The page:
Yeah, even without a lot of experience, it's not easy to collapse a Peak. I remember when I first flew the 4m - I was shocked at how straightforward it was to use. Not really any learning curve at all. In my first 10 - 15 sessions using Peaks (6m & 4m) I never collapsed them. I did put them in the water a few times while waterstarting underpowered (something to watch out for as the 4m will back stall & turn into the water very quickly if you put too much pressure on it the back lines). However, I managed to reverse relaunch the kite every time when it happened, as it goes down nose first.Cefirmeza wrote: ↑Sun Nov 21, 2021 12:12 pmSecond time using a Peak in 4m on proper wind for the size and after a toeside turn the kite colapses in the air and crashed. I could make a reverse relauch but pulled the wrong side and crashed again with no chances to relaunch so I had a swim in after a long kite kitefoiling.
What may have caused this colapsing? I was very aware of not crashing the kite but this was a bad surprise for me.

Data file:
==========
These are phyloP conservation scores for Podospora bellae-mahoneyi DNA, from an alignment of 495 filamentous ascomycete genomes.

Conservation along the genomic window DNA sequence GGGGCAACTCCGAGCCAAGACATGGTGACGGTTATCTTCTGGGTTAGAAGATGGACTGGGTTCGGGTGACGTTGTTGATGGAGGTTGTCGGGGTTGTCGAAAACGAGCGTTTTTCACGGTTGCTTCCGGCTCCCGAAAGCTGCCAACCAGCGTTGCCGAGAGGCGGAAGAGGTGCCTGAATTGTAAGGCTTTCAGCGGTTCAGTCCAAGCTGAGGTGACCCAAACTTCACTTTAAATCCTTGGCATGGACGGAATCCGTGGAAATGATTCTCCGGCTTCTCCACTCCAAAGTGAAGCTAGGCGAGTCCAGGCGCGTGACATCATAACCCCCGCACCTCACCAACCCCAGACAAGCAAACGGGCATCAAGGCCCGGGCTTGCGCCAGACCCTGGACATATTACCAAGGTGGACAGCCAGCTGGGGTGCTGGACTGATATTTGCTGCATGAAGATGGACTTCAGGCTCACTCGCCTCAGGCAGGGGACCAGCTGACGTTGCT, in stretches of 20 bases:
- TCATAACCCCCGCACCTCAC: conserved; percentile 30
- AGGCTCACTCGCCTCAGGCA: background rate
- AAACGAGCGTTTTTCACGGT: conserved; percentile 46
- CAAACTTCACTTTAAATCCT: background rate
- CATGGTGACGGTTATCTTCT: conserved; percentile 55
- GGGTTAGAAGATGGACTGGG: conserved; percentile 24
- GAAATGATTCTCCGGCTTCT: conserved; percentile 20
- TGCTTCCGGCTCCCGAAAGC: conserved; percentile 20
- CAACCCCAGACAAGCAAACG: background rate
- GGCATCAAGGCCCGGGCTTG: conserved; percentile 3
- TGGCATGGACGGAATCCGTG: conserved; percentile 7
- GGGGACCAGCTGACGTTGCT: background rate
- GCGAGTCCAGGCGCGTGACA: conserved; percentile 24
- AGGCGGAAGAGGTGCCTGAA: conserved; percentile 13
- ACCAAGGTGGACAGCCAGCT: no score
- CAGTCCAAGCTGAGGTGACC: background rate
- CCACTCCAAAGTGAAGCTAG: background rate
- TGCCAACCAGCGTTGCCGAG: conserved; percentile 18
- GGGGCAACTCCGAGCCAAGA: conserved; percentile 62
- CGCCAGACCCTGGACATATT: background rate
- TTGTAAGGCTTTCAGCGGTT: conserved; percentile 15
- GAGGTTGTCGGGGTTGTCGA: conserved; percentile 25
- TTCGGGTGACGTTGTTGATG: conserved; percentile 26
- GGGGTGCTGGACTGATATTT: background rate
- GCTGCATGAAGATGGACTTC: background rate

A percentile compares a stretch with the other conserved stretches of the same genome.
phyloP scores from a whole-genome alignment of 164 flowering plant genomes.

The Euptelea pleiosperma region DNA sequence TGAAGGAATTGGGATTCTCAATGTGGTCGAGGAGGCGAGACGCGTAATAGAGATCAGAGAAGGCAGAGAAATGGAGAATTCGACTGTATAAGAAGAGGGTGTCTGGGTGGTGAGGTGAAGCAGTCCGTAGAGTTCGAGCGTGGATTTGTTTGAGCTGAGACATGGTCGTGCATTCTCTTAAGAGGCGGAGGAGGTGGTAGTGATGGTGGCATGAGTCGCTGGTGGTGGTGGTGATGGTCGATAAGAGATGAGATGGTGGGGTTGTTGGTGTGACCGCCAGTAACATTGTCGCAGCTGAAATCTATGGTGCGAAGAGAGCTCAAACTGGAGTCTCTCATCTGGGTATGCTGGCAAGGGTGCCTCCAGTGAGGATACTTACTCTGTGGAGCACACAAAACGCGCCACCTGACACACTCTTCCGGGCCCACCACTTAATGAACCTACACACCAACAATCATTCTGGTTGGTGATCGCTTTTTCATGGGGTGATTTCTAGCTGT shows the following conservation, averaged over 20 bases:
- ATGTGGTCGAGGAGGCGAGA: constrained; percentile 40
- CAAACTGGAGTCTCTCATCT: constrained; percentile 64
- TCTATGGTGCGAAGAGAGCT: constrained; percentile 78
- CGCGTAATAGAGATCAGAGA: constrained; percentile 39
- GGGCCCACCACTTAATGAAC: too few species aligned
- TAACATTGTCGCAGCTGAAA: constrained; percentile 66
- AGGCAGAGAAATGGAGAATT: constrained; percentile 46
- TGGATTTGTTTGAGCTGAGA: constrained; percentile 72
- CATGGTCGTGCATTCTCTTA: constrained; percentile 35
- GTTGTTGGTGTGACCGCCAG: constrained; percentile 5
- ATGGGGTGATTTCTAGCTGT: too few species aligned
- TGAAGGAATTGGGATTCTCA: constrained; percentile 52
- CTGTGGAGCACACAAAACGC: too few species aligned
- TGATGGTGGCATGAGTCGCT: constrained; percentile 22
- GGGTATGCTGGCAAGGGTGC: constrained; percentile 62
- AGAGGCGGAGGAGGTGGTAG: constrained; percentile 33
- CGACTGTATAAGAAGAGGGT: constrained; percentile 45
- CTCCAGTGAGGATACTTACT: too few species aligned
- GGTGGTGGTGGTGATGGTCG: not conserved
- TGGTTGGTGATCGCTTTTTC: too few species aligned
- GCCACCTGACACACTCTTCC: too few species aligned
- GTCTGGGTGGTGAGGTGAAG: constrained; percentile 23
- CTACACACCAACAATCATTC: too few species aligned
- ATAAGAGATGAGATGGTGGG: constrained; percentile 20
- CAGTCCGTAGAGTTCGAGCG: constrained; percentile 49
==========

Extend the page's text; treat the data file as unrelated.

Perhaps an over sheeting or may reversed it.
What could have possibly gone wrong?
Hardwater Kiter wrote: ↑Tue Nov 23, 2021 3:30 pmSo many questions, sorry.
Exactly what kind of collapse? Frontal/leading edge collapse? Stalled/oversheet collapse? Random drifting and hit a rotor and collapse? total collapse or single wingtip? Were you powered or drifting?
I've run the Peaks with both Y, Low V. For our local riding low V is plenty stable in our inland turbulent conditions. As others have stated, zero issues with Low V and is preferred here as on the rare times the kite inverts it is still airworthy with the low V whereas Y lines are not nearly as functional inverted.
Bullseye.Peter_Frank wrote: ↑Tue Nov 23, 2021 11:27 pmAaah, okay, I think you simply have to use more time to "get the feel" of perfect sheeting.
When you write your powered kiteloops are odd and somewhat losing shape, it is definitely because you dont hold the perfect sheeting all the way round the loop.
It is extremely sensitive if you under and in particular oversheet, even just one or two cm can kill the kite and its shape..
So when you were riding toeside, I think the same has happened - not because you underfly the kite.
You are over sheeting, without knowing
What you experience is very normal for everyone using the 3 and 4 m2 Peak4 for the first long long period of time.
It takes a lot of time to learn to sheet perfect on your backbone - and in particular to learn to loop it in a wide arc without too much nor too little sheeting - is REALLY difficult, and the most important skill to learn in order to start in their low end.
Dont think about it from now on, just ride and it will all come in time by itself, I am sure, just like everyone else has experienced.
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